The seventh chapter details the use of conventional plea bargaining techniques in order to increase the number of convictions for international crimes. Combs indicates that in the domestic setting there are various regulatory measures which can be adopted that might reduce some of the objections to plea bargaining, but in the end, trading a guilty plea for sentence leniency and financial saving still remains problematic. The general thrust of her argument is economic in nature; it is of fundamental importance to use plea-bargaining tactics to increase the overall number of convictions, or only a very small number of individuals will be held criminally accountable. Combs arugues that, “[t]he price that must be paid for guilty pleas is sentence leniency, but in the international context this price is no cost at all. By enabling more prosecutions to take place, plea bargaining will in most cases increase the overall punishment imposed in the context of each mass atrocity” (p.131). It is the argument that, if you offer a large enough discount, everyone will buy.

Chapter 8 underpins the core of Combs’ contentions; she suggests that in effect we should reconceptualize the general notions of plea bargaining as an economic imperative and instead adopt the view that it can be underpinned with restorative justice elements. Combs believes that a guilty plea system that embodies restorative justice principles would bear little resemblance to the domestic processes. There are three areas that Combs identifies as crucial to effective integration of restorative justice principles into plea bargaining practices. The first revolves around truth telling, whereby defendants would be required to give a full accounting of their criminal activities. Secondly, victim participation is an important addition to Combs’ system. The level of participation that Combs envisages for victims is unclear, although she advocates that victim-offender interactions should be encouraged wherever possible. The final aspect of the guilty plea system is reparation, including apologies. This is distinguished as a vital aspect of restorative justice, and Combs rightly highlights the often mitigatory value of apology in the process of sentencing.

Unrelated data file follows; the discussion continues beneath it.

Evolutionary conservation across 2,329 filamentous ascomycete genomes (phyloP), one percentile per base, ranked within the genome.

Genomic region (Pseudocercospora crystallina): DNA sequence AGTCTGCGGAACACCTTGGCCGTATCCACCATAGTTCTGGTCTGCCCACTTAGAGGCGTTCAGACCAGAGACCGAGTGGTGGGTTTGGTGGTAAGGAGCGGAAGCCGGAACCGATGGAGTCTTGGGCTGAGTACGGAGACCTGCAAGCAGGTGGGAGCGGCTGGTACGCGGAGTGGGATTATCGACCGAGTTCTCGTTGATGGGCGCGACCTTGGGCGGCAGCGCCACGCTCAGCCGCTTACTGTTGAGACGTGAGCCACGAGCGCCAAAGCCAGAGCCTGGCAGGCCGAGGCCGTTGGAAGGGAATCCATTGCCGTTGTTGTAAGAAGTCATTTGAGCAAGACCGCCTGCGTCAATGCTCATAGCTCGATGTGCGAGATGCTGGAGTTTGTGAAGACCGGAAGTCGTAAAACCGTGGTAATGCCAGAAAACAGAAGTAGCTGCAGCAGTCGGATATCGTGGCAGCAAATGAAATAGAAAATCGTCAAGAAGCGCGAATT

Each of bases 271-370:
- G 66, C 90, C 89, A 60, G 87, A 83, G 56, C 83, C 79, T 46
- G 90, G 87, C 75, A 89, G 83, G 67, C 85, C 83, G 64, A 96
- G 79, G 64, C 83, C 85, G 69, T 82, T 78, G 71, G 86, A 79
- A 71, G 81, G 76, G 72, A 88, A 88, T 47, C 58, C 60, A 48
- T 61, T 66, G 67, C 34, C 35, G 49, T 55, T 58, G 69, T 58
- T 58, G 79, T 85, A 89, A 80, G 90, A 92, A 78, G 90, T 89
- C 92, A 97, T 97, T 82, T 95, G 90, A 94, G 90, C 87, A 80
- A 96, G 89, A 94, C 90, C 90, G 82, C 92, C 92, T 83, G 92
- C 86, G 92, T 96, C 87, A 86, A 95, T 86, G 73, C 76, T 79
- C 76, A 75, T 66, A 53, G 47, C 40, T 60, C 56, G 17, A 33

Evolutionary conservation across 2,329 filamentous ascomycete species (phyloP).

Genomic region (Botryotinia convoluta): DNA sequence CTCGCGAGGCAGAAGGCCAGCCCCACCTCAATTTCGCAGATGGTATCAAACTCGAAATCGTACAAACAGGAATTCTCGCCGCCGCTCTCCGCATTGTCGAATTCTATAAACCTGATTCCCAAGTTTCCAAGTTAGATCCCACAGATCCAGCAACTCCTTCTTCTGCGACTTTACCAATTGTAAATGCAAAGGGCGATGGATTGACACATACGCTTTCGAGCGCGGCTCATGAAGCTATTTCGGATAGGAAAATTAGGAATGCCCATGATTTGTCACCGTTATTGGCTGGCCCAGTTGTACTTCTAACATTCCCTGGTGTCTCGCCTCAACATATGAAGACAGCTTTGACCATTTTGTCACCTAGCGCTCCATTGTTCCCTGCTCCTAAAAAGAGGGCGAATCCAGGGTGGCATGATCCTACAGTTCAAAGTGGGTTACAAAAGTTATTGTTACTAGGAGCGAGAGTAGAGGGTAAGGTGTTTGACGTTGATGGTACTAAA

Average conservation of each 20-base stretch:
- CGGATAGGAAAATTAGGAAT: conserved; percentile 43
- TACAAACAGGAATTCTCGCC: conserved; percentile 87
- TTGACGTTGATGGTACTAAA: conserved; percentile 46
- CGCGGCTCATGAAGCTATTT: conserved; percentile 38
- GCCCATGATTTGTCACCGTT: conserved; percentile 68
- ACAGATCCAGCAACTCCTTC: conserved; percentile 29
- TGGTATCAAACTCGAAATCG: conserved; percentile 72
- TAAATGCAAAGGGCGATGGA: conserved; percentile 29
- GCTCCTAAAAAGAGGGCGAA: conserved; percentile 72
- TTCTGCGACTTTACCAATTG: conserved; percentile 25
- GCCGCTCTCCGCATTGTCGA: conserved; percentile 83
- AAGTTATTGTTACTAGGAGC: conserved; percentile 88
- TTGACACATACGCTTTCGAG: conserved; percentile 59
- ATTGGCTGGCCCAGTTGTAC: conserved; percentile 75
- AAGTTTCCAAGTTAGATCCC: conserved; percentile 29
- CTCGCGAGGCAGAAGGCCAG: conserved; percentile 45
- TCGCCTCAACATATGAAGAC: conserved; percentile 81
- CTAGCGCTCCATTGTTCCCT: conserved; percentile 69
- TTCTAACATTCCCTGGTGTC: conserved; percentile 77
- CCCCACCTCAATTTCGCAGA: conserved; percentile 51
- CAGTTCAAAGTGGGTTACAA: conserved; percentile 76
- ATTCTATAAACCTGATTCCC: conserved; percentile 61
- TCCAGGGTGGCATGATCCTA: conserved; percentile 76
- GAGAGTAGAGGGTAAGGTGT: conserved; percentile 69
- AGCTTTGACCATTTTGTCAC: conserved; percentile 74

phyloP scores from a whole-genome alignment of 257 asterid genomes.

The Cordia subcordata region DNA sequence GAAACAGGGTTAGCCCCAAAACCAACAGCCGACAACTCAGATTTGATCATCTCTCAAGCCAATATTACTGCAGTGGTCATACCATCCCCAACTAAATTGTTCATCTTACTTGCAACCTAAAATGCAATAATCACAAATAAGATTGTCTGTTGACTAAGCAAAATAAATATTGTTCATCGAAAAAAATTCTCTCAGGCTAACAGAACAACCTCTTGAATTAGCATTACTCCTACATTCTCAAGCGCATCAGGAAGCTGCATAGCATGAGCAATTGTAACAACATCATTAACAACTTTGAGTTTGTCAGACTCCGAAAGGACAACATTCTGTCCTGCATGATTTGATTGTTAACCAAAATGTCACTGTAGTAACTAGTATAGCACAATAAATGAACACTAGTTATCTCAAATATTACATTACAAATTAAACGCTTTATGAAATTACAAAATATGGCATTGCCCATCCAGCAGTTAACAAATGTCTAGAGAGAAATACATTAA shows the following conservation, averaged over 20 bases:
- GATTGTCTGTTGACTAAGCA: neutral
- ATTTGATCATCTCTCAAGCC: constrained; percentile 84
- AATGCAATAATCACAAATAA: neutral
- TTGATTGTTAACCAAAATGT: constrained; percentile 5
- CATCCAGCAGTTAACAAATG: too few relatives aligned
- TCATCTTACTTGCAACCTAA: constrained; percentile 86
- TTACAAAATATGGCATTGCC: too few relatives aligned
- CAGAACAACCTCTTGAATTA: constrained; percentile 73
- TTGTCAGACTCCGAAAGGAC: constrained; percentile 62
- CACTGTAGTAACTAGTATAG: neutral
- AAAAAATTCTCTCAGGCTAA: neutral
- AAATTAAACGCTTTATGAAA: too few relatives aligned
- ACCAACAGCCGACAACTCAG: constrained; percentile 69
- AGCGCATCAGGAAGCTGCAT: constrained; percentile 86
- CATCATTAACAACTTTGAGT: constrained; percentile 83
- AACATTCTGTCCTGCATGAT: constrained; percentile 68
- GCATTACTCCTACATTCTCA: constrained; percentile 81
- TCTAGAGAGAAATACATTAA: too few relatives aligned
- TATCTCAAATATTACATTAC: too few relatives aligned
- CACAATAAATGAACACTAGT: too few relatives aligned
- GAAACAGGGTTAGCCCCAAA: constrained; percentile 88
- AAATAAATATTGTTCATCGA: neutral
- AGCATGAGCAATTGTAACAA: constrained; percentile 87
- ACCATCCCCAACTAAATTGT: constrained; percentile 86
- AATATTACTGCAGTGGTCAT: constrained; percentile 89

The final part of this pivotal chapter deals with potential obstacles inherent with guilty pleas in the international criminal justice context. There are two important obstacles that Combs feels are especially compelling. First, defendants may not be inclined to provide information regarding co-conspirators and collaborators, although, when considered as an aspect of truth-telling, it is quite significant. The second obstacle, and I feel, the most problematic, relates to defendant fears of conviction and sentence severity. If there is more likelihood of conviction at trial and lengthy sentence after trial, defendants may be more compelled to plead guilty for some type of concession, whether charge or sentence. If financial constraints diminish the likelihood of [*799] prosecution, it is difficult to envisage many defendants pleading guilty. This problem is especially magnified in the case of the ICTY and ICTR where closure dates have been announced. The other main problem, I feel with this approach is that it requires judges, in the particular case before them, to accept, more or less, the penal goals that the prosecution feels are necessary. It requires judges to accept sentence recommendations and not exercise their discretion. Prosecutors in effect become judges, and judges are relegated to interpreters of rules of evidence and procedure.